PADDINGTON BEAR DUBBED

HOLLYWOOD – The bear who stars in the new movie Padington was dubbed by English actor Ben Wishaw, The Studio Exec can EXCLUSIVELY reveal.

The news came as a shock to the British films millions of young fans.

‘It’s complete ruddy bullsh*t,’ said Carl (11).

I paid good money to watch Paddington and although I had lots of fun watching his pleasant buffonry and japes, as well as scoffing some top tucker and swilling it down with lashings of ginger beer, I was devilishly put out to discover that there was some actor johnny doing all his lines. Zooks! Let the bear speak, for the love of God’s green earth.

The film’s director, Paul King rushed to explain:

We did try with Paddington’s own voice but unfortunately being from Peru he had a very strong Peruvian accent and his English left a lot to be desired. First of all Colin Firth agreed to do it, but after half a day he threw a wobbly about there being too many green M&Ms in his M&Ms jar and walked off. We had to get Q (Ben Wishaw) from the James Bond films to come in and dub over the bear’s lines.

Although rare and consider dishonest, this is not the first time an actors lines have been overdubbed by people other than themselves. Humphrey Bogart in Beat the Devil was dubbed by Peter Sellers; Darth Vader’s voice was replaced by George Lucas and Caesar in Dawn of the Planet of the Apes was dubbed by Antonio Banderas.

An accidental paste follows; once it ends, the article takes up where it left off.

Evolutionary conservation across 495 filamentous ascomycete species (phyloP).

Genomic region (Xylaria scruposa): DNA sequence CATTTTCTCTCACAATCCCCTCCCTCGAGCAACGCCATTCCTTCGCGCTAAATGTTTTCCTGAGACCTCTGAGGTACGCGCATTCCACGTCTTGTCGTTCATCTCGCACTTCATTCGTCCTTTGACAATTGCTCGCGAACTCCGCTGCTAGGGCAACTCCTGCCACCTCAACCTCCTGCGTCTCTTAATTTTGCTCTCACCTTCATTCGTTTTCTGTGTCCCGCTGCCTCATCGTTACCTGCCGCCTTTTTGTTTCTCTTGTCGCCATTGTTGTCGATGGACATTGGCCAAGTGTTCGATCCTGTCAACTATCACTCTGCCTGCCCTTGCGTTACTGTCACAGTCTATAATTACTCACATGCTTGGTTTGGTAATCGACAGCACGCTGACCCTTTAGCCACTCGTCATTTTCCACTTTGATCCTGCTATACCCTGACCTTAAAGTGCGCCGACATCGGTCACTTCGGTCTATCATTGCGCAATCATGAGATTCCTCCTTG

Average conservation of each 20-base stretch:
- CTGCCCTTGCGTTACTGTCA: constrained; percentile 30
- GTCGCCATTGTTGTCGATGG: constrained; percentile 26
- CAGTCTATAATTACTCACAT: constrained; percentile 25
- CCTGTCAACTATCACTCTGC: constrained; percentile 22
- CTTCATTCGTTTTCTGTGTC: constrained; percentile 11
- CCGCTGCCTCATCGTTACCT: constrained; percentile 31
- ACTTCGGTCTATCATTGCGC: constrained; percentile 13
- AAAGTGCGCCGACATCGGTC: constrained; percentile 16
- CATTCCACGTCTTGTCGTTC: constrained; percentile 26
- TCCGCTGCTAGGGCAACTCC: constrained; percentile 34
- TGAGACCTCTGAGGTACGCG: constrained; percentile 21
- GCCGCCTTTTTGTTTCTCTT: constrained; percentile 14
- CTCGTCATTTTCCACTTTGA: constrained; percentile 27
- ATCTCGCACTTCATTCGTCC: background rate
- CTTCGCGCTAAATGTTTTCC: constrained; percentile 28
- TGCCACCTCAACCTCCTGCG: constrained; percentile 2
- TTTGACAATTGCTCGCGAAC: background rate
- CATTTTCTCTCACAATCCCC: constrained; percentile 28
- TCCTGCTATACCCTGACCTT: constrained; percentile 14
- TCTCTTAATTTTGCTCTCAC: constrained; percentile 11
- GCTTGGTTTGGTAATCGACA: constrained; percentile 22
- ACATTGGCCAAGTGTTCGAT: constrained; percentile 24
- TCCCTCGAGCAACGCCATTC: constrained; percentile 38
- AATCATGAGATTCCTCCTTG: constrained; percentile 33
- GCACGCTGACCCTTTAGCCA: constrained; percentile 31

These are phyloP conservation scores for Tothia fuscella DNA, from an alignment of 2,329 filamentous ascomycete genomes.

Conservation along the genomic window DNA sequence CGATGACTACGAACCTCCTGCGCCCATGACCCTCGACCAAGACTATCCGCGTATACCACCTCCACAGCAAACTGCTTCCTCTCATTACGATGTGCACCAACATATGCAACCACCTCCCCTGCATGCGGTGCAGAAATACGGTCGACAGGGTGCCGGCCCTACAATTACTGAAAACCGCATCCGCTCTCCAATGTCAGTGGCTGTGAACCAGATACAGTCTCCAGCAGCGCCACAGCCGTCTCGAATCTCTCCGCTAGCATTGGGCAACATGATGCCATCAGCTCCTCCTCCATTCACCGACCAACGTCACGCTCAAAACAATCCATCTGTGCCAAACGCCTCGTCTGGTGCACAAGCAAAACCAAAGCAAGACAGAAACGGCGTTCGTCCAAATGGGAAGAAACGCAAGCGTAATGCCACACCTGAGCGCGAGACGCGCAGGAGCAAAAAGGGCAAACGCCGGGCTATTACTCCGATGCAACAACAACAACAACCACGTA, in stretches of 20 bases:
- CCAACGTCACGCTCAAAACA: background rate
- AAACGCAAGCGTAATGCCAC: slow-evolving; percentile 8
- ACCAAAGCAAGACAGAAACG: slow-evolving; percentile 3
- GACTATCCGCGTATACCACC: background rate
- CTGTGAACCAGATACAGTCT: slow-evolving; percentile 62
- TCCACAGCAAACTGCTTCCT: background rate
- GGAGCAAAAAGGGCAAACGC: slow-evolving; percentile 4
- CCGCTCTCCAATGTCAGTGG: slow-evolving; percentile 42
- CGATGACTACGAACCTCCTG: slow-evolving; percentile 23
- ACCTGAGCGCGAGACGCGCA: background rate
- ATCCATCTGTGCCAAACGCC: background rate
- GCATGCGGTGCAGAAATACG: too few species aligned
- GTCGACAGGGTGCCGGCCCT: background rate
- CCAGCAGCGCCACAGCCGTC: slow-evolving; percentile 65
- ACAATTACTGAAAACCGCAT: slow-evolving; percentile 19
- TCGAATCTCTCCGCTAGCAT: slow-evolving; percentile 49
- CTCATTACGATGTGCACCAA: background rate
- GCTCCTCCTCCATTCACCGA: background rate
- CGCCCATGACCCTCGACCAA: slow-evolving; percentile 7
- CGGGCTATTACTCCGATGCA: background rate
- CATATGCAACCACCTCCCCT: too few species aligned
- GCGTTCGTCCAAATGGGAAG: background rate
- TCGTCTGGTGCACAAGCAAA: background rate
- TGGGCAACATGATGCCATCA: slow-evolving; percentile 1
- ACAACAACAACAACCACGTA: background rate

Paddington is on current release.  

DAWN OF THE PLANET OF THE APES USES ‘FAKE APES’

HOLLYWOOD – Hollywood was rocked yesterday by a series of accusations that the new film Dawn of the Planet of the Apes has – according to an unnamed source – ‘resorted to trickery’ and will not feature real apes.

The source told the Studio Exec EXCLUSIVELY that:

The studio had been worried about using real apes after Andy Serkis, the ape who played Caesar in the first film Rise of the Planet of the Apes, began to make outrageous demands, including wanting to direct his own movies. So they said, we don’t need the fuss and they decided to use something called ‘computers’ to generate what they refer to as ‘imagery’.

Reaction throughout the simian world has been immediate and furious. Our very own primate correspondent Banjo added his voice to the chorus of protest:

Humans bad. Human not pay Union minimum. Use CGI. They not realistic. Weird eyes. No weight. Look like cartoon.

However, the film’s director Matt Reeves has insisted that ape actors have been used and explained the source of the rumors:

In the film we have a lot of action scenes, with some quite extreme stunts. Most of our ape actors can handle this, but sometimes because of the nature of the stunt it is simply too dangerous and in these situations and only in these situations have we resorted to CGI for reasons purely of safety. 99% of what you see is absolutely real.

Is it true you dubbed some of the apes because their accents were too thick?

No, absolutely not.

Ape and human relations have taken a blow and we will wait and see if from this apparently trivial labor dispute a cross-species war breaks out across the whole planet.

Dawn of the Planet of the Apes is on general release.